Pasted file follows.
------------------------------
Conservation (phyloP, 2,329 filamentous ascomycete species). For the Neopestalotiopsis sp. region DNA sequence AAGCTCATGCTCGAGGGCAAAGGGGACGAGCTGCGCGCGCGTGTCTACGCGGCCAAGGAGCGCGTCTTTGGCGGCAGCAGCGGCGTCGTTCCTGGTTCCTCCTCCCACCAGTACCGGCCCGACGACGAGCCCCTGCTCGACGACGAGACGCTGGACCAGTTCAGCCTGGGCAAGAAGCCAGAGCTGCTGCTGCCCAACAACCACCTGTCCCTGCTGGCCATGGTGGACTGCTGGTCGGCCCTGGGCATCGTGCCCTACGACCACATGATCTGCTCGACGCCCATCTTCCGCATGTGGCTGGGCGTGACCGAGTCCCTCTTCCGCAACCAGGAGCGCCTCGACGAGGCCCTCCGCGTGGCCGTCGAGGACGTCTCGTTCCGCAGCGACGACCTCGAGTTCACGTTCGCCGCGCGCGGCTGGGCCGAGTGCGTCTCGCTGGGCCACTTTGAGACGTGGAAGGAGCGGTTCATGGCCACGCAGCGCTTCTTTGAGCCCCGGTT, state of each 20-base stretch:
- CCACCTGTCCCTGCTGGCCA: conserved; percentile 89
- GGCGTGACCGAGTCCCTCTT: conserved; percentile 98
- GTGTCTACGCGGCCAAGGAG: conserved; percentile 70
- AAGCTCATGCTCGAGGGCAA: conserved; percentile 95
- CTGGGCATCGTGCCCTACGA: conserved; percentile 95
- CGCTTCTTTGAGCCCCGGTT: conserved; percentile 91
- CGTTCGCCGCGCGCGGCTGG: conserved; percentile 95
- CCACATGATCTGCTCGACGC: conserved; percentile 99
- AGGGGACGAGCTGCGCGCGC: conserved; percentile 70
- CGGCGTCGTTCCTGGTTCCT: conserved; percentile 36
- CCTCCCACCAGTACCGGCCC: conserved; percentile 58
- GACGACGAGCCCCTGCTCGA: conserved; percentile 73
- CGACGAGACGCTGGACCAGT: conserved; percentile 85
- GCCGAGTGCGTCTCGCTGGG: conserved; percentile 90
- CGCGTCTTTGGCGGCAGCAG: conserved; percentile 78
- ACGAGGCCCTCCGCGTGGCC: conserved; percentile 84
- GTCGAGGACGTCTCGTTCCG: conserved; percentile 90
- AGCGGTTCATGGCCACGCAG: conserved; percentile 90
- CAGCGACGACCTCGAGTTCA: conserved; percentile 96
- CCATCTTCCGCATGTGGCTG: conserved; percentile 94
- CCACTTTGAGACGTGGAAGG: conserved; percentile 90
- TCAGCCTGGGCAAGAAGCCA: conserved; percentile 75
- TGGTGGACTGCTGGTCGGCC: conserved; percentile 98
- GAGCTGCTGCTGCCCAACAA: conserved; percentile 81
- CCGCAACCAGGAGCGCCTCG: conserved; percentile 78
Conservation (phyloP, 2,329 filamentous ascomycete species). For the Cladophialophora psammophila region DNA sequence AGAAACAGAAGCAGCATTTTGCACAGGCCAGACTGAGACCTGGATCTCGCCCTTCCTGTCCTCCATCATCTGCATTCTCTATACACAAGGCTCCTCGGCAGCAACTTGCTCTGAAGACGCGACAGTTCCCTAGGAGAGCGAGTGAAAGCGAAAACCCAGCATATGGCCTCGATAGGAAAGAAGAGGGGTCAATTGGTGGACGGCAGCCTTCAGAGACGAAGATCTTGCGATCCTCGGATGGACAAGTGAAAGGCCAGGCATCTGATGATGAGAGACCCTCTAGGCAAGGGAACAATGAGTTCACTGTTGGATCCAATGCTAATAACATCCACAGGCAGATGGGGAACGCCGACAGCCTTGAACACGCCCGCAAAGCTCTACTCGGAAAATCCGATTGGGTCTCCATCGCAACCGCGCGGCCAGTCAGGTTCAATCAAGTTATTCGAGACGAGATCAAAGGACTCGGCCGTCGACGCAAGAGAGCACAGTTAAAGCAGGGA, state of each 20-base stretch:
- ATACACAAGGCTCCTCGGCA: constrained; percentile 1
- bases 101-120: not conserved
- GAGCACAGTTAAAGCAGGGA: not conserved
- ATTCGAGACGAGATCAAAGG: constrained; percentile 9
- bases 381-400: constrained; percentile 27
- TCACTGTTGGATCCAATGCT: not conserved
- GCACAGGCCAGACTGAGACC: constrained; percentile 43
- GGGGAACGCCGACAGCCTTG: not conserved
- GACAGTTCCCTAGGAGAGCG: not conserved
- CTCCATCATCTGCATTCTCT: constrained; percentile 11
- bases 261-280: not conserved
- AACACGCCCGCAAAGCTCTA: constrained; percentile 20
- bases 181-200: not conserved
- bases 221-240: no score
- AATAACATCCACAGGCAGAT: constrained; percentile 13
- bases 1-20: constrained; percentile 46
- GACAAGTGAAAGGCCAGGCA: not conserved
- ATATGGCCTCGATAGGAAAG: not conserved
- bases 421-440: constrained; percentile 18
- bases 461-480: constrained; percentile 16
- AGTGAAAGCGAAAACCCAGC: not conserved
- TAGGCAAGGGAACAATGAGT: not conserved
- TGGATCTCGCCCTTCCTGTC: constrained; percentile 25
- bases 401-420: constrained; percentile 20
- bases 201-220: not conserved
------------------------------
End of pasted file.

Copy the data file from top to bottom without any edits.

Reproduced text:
Conservation (phyloP, 2,329 filamentous ascomycete species). For the Neopestalotiopsis sp. region DNA sequence AAGCTCATGCTCGAGGGCAAAGGGGACGAGCTGCGCGCGCGTGTCTACGCGGCCAAGGAGCGCGTCTTTGGCGGCAGCAGCGGCGTCGTTCCTGGTTCCTCCTCCCACCAGTACCGGCCCGACGACGAGCCCCTGCTCGACGACGAGACGCTGGACCAGTTCAGCCTGGGCAAGAAGCCAGAGCTGCTGCTGCCCAACAACCACCTGTCCCTGCTGGCCATGGTGGACTGCTGGTCGGCCCTGGGCATCGTGCCCTACGACCACATGATCTGCTCGACGCCCATCTTCCGCATGTGGCTGGGCGTGACCGAGTCCCTCTTCCGCAACCAGGAGCGCCTCGACGAGGCCCTCCGCGTGGCCGTCGAGGACGTCTCGTTCCGCAGCGACGACCTCGAGTTCACGTTCGCCGCGCGCGGCTGGGCCGAGTGCGTCTCGCTGGGCCACTTTGAGACGTGGAAGGAGCGGTTCATGGCCACGCAGCGCTTCTTTGAGCCCCGGTT, state of each 20-base stretch:
- CCACCTGTCCCTGCTGGCCA: conserved; percentile 89
- GGCGTGACCGAGTCCCTCTT: conserved; percentile 98
- GTGTCTACGCGGCCAAGGAG: conserved; percentile 70
- AAGCTCATGCTCGAGGGCAA: conserved; percentile 95
- CTGGGCATCGTGCCCTACGA: conserved; percentile 95
- CGCTTCTTTGAGCCCCGGTT: conserved; percentile 91
- CGTTCGCCGCGCGCGGCTGG: conserved; percentile 95
- CCACATGATCTGCTCGACGC: conserved; percentile 99
- AGGGGACGAGCTGCGCGCGC: conserved; percentile 70
- CGGCGTCGTTCCTGGTTCCT: conserved; percentile 36
- CCTCCCACCAGTACCGGCCC: conserved; percentile 58
- GACGACGAGCCCCTGCTCGA: conserved; percentile 73
- CGACGAGACGCTGGACCAGT: conserved; percentile 85
- GCCGAGTGCGTCTCGCTGGG: conserved; percentile 90
- CGCGTCTTTGGCGGCAGCAG: conserved; percentile 78
- ACGAGGCCCTCCGCGTGGCC: conserved; percentile 84
- GTCGAGGACGTCTCGTTCCG: conserved; percentile 90
- AGCGGTTCATGGCCACGCAG: conserved; percentile 90
- CAGCGACGACCTCGAGTTCA: conserved; percentile 96
- CCATCTTCCGCATGTGGCTG: conserved; percentile 94
- CCACTTTGAGACGTGGAAGG: conserved; percentile 90
- TCAGCCTGGGCAAGAAGCCA: conserved; percentile 75
- TGGTGGACTGCTGGTCGGCC: conserved; percentile 98
- GAGCTGCTGCTGCCCAACAA: conserved; percentile 81
- CCGCAACCAGGAGCGCCTCG: conserved; percentile 78
Conservation (phyloP, 2,329 filamentous ascomycete species). For the Cladophialophora psammophila region DNA sequence AGAAACAGAAGCAGCATTTTGCACAGGCCAGACTGAGACCTGGATCTCGCCCTTCCTGTCCTCCATCATCTGCATTCTCTATACACAAGGCTCCTCGGCAGCAACTTGCTCTGAAGACGCGACAGTTCCCTAGGAGAGCGAGTGAAAGCGAAAACCCAGCATATGGCCTCGATAGGAAAGAAGAGGGGTCAATTGGTGGACGGCAGCCTTCAGAGACGAAGATCTTGCGATCCTCGGATGGACAAGTGAAAGGCCAGGCATCTGATGATGAGAGACCCTCTAGGCAAGGGAACAATGAGTTCACTGTTGGATCCAATGCTAATAACATCCACAGGCAGATGGGGAACGCCGACAGCCTTGAACACGCCCGCAAAGCTCTACTCGGAAAATCCGATTGGGTCTCCATCGCAACCGCGCGGCCAGTCAGGTTCAATCAAGTTATTCGAGACGAGATCAAAGGACTCGGCCGTCGACGCAAGAGAGCACAGTTAAAGCAGGGA, state of each 20-base stretch:
- ATACACAAGGCTCCTCGGCA: constrained; percentile 1
- bases 101-120: not conserved
- GAGCACAGTTAAAGCAGGGA: not conserved
- ATTCGAGACGAGATCAAAGG: constrained; percentile 9
- bases 381-400: constrained; percentile 27
- TCACTGTTGGATCCAATGCT: not conserved
- GCACAGGCCAGACTGAGACC: constrained; percentile 43
- GGGGAACGCCGACAGCCTTG: not conserved
- GACAGTTCCCTAGGAGAGCG: not conserved
- CTCCATCATCTGCATTCTCT: constrained; percentile 11
- bases 261-280: not conserved
- AACACGCCCGCAAAGCTCTA: constrained; percentile 20
- bases 181-200: not conserved
- bases 221-240: no score
- AATAACATCCACAGGCAGAT: constrained; percentile 13
- bases 1-20: constrained; percentile 46
- GACAAGTGAAAGGCCAGGCA: not conserved
- ATATGGCCTCGATAGGAAAG: not conserved
- bases 421-440: constrained; percentile 18
- bases 461-480: constrained; percentile 16
- AGTGAAAGCGAAAACCCAGC: not conserved
- TAGGCAAGGGAACAATGAGT: not conserved
- TGGATCTCGCCCTTCCTGTC: constrained; percentile 25
- bases 401-420: constrained; percentile 20
- bases 201-220: not conserved